Date of Conferral

2016

Degree

Doctor of Education (Ed.D.)

School

Education

Advisor

Edward Kim

Abstract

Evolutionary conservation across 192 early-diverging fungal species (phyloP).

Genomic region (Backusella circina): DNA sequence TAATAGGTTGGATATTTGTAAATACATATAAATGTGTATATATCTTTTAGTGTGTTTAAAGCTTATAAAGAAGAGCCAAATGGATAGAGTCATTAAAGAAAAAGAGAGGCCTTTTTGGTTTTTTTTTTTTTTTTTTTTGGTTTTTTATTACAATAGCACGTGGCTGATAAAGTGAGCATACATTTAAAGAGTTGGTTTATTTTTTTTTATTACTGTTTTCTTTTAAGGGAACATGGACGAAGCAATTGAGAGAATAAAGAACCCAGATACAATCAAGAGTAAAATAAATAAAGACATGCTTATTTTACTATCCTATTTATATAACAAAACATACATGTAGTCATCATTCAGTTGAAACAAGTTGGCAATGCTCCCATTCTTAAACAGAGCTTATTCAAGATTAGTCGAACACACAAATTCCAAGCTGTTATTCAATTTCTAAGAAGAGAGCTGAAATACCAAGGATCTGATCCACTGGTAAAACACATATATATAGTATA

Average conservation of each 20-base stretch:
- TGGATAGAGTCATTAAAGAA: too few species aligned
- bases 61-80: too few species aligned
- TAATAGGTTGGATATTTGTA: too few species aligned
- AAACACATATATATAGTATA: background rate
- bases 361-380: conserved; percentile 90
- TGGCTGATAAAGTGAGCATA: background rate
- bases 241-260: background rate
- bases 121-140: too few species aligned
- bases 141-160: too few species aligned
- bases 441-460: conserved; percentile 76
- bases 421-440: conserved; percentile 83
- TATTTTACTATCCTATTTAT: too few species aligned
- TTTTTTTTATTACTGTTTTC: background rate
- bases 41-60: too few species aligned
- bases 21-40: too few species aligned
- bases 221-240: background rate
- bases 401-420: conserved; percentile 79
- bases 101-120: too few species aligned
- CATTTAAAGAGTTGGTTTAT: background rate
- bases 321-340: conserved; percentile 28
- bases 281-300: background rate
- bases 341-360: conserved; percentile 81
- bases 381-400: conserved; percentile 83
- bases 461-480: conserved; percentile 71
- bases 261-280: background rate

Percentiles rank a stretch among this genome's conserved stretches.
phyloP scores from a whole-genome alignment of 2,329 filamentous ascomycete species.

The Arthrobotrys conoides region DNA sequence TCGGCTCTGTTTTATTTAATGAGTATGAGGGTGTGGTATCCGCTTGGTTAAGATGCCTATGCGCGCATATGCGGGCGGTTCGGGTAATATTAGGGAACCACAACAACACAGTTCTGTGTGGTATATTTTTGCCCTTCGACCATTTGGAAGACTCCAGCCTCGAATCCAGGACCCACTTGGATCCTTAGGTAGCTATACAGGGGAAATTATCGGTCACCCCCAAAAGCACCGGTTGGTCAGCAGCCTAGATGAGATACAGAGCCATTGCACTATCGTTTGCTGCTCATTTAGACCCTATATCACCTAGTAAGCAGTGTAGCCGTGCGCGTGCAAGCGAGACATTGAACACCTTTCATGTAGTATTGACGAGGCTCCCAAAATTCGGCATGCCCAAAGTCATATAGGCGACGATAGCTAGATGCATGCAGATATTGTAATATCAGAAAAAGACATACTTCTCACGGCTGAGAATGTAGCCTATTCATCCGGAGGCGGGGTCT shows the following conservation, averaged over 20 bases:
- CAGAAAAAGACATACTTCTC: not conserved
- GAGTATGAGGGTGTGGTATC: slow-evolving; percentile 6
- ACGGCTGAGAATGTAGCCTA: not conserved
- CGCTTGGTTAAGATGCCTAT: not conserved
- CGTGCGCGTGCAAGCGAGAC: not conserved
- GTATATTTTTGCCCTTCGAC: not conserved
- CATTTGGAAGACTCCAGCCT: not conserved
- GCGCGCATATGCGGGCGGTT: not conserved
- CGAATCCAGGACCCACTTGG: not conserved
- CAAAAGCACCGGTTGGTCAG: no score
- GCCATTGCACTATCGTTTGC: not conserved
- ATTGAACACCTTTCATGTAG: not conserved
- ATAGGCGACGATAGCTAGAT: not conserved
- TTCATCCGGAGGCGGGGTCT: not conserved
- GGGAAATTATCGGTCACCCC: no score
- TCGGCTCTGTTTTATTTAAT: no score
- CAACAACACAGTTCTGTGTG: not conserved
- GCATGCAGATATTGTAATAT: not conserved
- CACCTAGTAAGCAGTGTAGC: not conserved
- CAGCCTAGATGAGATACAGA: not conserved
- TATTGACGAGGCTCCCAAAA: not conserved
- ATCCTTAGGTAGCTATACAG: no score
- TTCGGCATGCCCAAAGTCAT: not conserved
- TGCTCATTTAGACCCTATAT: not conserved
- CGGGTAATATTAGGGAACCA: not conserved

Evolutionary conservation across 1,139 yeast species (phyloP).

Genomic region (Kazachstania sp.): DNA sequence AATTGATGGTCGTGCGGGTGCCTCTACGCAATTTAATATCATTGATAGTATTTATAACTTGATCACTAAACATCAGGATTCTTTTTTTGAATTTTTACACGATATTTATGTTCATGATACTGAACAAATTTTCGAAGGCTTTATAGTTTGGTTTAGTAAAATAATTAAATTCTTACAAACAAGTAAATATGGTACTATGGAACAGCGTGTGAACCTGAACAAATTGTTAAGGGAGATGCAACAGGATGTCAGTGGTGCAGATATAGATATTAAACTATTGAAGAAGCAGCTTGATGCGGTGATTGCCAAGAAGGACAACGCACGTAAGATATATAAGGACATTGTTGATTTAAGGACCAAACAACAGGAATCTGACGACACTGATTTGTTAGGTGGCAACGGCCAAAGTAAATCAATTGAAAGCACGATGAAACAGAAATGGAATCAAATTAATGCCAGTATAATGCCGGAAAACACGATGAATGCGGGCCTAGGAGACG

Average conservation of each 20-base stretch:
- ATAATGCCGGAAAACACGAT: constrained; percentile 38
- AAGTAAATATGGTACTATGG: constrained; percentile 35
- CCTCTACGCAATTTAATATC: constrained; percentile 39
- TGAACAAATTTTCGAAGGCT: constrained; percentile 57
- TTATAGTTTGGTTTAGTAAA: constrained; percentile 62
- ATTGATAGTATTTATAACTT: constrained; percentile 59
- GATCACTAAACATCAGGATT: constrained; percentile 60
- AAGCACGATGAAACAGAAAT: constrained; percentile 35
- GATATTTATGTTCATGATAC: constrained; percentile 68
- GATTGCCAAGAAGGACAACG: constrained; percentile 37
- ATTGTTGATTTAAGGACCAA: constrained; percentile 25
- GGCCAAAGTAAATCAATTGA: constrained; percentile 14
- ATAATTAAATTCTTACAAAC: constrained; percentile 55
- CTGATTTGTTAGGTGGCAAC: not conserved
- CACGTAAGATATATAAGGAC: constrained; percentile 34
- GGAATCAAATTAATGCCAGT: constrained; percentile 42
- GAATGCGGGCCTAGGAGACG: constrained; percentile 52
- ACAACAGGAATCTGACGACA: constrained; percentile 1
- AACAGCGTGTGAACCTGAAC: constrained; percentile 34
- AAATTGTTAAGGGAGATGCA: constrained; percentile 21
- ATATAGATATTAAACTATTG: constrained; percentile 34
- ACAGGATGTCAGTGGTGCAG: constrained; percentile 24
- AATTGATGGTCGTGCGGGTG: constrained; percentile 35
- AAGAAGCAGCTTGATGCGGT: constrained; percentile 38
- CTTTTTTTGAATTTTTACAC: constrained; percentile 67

The number of households headed by single mothers living in poverty exceeds that of all other categories of poverty-stricken households, and poverty impacts the children negatively in various ways. When single mothers choose not to continue their education, they lessen their chances of finding higher paying jobs and raising their families out of poverty. The purpose of this phenomenological study was to better understand why some single mothers decided to continue into higher education. The study considered the decisions of 6 single mothers of young children in Montgomery County, Texas, and the obstacles they overcame while completing their education. The women were recruited from a co parenting workshop using snowball sampling. The inclusion criteria included single mothers of children ages 0-10 years old and who obtained a degree or specialized certificate. The conceptual framework was based on Bandura's concept of self-efficacy and Carspecken's critical theory. Interviews were used with the 6 women to collect data that were then transcribed, compared, coded, and thematically analyzed. Emergent themes included overcoming obstacles, receiving help from others, acting as their children's role models, dealing with the impact of the father's absence, and receiving motivation from their own parents. The social significance of this research is that it illuminates the problem of poverty among single female-headed households and increases the understanding of why some single mothers decide to continue into higher education.